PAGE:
In a time when vaginal birth is out of whack


Erin wrote this week with questions about VBAC. That's Vaginal Birth After Cesarean. It sounds like Erin did everything in her power to avoid having a cesarean section with her first baby. She wasn't induced until two weeks after her due date, used a cervical ripener, pitocin, rupture of membranes and eventually an epidural. Still, she just didn't dilate and eventually, her baby quit being a good sport with contractions and Erin ended up in the operating room. Here she is, pregnant with number two and she wants to avoid a repeat cesarean. There are a couple of pieces of information missing from her email that might shed some light on why she had the first cesarean: Her weight and her baby's weight. I don't know Erin. She might be skinny as a rail. Obese women, however, and those who gain a lot of weight with pregnancy, have way more cesarean sections. Women with really big babies also have more cesarean sections. If Erin's babies are just too big to make it into the birth canal, she can contract all day and won't dilate. If she's got too much fat in the pelvis and the baby can't descend past it, she's not going to dilate adequately. Like I said, Erin might be a slender woman who just wouldn't dilate. It's uncommon but not unheard of. Stuff happens.

Erin wants a TOLAC (trial of labor after cesarean) and hopefully a VBAC. Yeah, good luck with that, Erin. Unfortunately, we're birthing in a time when VBACs are as unpopular in the medical community as venerable disease. More than 90% of women who've had a cesarean section will have repeat cesarean sections with subsequent babies. It used to be, just 10 years ago that VBACs were encouraged by obstetricians and as many as 28% of women successfully delivered their babies vaginally, even after having had a cesarean. Nowadays? Not so much. Most obstetricians discourage VBACs and many hospitals won't allow them to be performed at their facilities. Why? Because of a .08% chance of uterine rupture occurring with labor after having had a cesarean.

Uterine rupture is scary stuff. The uterine scar made by the previous c-section breaks causing massive maternal hemorrhage and a good chance of both maternal and fetal death. Like I said, scary stuff. That said .08% translates to 1.6 per thousand chance of that happening. Not exactly a common event. Regardless, the American College of Obstetrics and Gynecology say that doctors and hospitals can't do VBACS unless an anesthesiologist or certified registered nurse anesthetist is on premises 24/7 along with the obstetrician ready to do an emergency cesarean section during the entire labor.

Most OB/GYNs don't stand at their patient's bedside for their entire labor. They hang out at their office, home, or kid's soccer games and come in periodically to see how things are going. When the labor nurse needs them, they get there quickly (usually within less than 20 minutes) but it's hard to run a busy OB practice from a labor room. Bedside care during labor is the nurse's job. Some hospitals can't afford 24-hour anesthesia services. Therefore, they don't do VBACs. Insurance companies won't cover hospitals that can't comply with these standards. No insurance? No VBAC.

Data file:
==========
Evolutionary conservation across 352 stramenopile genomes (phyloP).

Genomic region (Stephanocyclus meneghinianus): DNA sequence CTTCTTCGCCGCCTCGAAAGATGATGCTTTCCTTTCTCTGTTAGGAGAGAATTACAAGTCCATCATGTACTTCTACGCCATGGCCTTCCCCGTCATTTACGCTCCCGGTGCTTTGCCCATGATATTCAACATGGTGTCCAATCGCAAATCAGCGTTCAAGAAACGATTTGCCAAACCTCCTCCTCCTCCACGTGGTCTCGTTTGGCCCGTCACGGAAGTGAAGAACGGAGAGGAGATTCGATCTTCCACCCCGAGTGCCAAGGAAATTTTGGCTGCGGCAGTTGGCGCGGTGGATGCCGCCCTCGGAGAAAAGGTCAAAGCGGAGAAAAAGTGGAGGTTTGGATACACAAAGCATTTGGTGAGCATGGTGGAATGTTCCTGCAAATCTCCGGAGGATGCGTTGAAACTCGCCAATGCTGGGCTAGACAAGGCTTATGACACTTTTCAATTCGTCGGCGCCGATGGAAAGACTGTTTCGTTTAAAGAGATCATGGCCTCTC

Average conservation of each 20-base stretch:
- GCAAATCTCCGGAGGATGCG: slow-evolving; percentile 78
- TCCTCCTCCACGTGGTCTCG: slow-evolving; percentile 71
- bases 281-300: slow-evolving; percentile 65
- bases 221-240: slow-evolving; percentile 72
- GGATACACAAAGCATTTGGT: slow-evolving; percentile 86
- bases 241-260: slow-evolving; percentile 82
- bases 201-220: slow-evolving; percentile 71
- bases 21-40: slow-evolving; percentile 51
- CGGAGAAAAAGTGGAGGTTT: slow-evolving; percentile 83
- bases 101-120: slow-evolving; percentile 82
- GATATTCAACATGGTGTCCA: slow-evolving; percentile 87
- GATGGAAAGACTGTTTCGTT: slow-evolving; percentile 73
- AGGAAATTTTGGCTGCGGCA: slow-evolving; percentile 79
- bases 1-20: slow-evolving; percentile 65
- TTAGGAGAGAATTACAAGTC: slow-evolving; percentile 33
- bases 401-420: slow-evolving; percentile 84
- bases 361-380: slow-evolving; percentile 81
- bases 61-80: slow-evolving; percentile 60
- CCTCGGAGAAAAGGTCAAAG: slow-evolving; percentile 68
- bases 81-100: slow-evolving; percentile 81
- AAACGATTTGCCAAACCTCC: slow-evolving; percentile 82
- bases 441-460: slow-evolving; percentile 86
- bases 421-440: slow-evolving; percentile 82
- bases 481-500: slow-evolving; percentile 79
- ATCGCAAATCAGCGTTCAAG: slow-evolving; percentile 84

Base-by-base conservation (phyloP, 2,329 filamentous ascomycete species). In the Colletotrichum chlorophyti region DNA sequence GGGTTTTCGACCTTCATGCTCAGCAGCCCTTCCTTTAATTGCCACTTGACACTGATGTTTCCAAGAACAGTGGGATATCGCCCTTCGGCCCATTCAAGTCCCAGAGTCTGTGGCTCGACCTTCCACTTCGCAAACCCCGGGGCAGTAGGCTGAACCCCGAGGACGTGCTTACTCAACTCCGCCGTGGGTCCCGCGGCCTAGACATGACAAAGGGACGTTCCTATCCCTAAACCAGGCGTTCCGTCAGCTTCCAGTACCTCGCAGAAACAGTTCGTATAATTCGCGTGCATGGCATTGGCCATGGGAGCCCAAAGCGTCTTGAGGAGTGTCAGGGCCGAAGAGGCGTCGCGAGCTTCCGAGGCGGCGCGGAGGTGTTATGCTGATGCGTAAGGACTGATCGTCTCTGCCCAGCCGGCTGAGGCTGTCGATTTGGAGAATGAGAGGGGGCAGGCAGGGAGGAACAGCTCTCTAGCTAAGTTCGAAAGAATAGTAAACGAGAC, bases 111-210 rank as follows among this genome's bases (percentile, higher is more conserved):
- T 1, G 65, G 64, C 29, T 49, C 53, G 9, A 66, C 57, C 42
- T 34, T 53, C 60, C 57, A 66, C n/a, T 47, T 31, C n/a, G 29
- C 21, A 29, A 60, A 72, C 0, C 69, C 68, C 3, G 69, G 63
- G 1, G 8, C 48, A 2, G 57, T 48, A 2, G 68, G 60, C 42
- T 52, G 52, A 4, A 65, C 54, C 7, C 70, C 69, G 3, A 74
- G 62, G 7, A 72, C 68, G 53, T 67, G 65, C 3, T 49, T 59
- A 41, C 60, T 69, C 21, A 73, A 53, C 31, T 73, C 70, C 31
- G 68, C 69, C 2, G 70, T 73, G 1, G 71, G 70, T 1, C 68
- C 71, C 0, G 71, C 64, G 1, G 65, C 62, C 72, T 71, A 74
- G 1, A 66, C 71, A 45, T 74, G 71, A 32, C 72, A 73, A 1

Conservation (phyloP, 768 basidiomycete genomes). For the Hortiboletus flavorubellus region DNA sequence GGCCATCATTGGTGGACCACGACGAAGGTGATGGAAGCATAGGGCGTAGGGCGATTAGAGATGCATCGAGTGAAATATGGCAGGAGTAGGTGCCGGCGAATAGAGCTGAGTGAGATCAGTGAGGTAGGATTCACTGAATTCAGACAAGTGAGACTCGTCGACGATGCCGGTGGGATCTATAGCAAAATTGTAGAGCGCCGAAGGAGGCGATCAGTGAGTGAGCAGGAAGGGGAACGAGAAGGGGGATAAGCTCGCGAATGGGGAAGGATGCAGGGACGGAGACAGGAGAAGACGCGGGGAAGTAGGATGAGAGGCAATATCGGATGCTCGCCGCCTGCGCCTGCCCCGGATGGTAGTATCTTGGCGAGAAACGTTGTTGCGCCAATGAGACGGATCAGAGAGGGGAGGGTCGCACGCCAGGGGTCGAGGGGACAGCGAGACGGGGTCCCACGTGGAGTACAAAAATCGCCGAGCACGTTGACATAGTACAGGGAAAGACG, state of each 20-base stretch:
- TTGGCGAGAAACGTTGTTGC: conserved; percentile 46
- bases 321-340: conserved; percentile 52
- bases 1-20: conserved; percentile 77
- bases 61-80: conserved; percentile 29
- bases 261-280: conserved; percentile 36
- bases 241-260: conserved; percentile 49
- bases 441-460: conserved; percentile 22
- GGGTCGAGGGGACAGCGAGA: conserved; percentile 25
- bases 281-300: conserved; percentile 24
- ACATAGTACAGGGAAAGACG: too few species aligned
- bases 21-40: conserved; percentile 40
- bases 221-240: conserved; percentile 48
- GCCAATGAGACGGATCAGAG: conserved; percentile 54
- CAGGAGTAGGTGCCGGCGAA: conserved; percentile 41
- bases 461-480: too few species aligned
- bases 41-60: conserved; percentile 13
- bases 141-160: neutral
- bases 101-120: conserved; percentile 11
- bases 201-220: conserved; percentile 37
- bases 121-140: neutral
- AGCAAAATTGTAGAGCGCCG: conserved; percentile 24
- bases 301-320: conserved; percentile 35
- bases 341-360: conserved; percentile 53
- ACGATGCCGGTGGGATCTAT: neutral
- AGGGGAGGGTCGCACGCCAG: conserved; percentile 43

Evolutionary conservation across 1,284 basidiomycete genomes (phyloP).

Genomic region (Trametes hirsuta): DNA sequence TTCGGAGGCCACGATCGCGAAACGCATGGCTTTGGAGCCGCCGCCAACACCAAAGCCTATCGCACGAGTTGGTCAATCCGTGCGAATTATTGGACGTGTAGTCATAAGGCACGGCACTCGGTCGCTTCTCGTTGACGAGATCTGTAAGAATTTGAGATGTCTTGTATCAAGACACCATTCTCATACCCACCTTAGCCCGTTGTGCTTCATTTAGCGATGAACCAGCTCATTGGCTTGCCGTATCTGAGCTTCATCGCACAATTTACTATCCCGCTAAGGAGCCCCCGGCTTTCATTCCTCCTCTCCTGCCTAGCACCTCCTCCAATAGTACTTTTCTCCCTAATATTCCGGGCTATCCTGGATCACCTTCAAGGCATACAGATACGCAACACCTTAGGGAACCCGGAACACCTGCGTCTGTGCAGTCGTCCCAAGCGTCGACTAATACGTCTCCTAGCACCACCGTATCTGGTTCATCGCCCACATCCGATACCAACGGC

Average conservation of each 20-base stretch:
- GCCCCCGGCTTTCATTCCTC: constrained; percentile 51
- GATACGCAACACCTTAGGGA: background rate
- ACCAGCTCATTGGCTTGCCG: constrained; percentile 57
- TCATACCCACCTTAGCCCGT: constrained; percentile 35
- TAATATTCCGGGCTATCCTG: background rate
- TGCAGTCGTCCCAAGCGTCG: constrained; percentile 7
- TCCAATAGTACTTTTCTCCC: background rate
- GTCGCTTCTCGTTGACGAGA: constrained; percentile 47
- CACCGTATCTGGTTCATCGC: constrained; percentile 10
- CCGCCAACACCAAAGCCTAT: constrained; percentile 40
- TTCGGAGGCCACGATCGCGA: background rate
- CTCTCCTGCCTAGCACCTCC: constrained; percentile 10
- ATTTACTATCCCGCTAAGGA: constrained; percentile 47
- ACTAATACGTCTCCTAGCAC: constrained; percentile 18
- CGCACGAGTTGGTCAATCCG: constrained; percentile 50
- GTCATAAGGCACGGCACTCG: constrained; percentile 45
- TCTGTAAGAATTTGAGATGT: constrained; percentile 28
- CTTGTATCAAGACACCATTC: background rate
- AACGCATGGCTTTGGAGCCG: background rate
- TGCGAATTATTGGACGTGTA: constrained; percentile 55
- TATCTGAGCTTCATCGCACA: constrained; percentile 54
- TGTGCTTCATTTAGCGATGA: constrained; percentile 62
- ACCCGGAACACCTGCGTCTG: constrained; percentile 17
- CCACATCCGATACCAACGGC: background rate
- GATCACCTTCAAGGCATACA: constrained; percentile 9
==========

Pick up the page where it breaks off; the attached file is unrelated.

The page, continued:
Cesareans aren't without their own risks including hemorrhage, infection, and other complications. It's no slam-dunk for babies either. Recent studies show a greater chance of both maternal and fetal illness and death from cesareans. We've certainly gotten good at them and can avoid most complications, especially considering our current 30% cesarean rate but still, stuff happens. Healthy People 2010, a collaborative effort of federal and state government health officials, as part of an overall nationwide health improvement initiative has established target rates for cesarean sections: 15 % first-time C-section rate and 63% for subsequent deliveries. That's a goal of a 37% VBAC rate by 2010. Yeah, good luck. This is a rock and a hard place. If doctors and hospitals can't comply with ACOGs standards for immediate emergency cesareans, that's not gonna happen. It's a very complicated issue.

So, what can Erin do to have a VBAC? First, make sure your doctor/midwife and hospital even do them. If your doc says, "yeah, well, we'll see," don't count on his support. Find a supportive practitioner. Then, make sure you don't gain too much weight (25-35 pounds on average), stay healthy by exercising and eating right and try to wait for spontaneous (not induced) labor. Then, hope for the best. If you end up with a VBAC, good for you. If not, well, dang.

Good luck, Erin. I really hope you'll be one of the women who helps us achieve the 2010 Healthy People goal and that you have a wonderful birth and a very healthy baby.

Got a question for Jeanne? E-mail it to and it may be answered in a future blog post.

This Fit Pregnancy blog is intended for educational purposes only. It is not intended to replace medical advice from your physician. Before initiating any exercise program, diet or treatment provided by Fit Pregnancy, you should seek medical advice from your primary caregiver.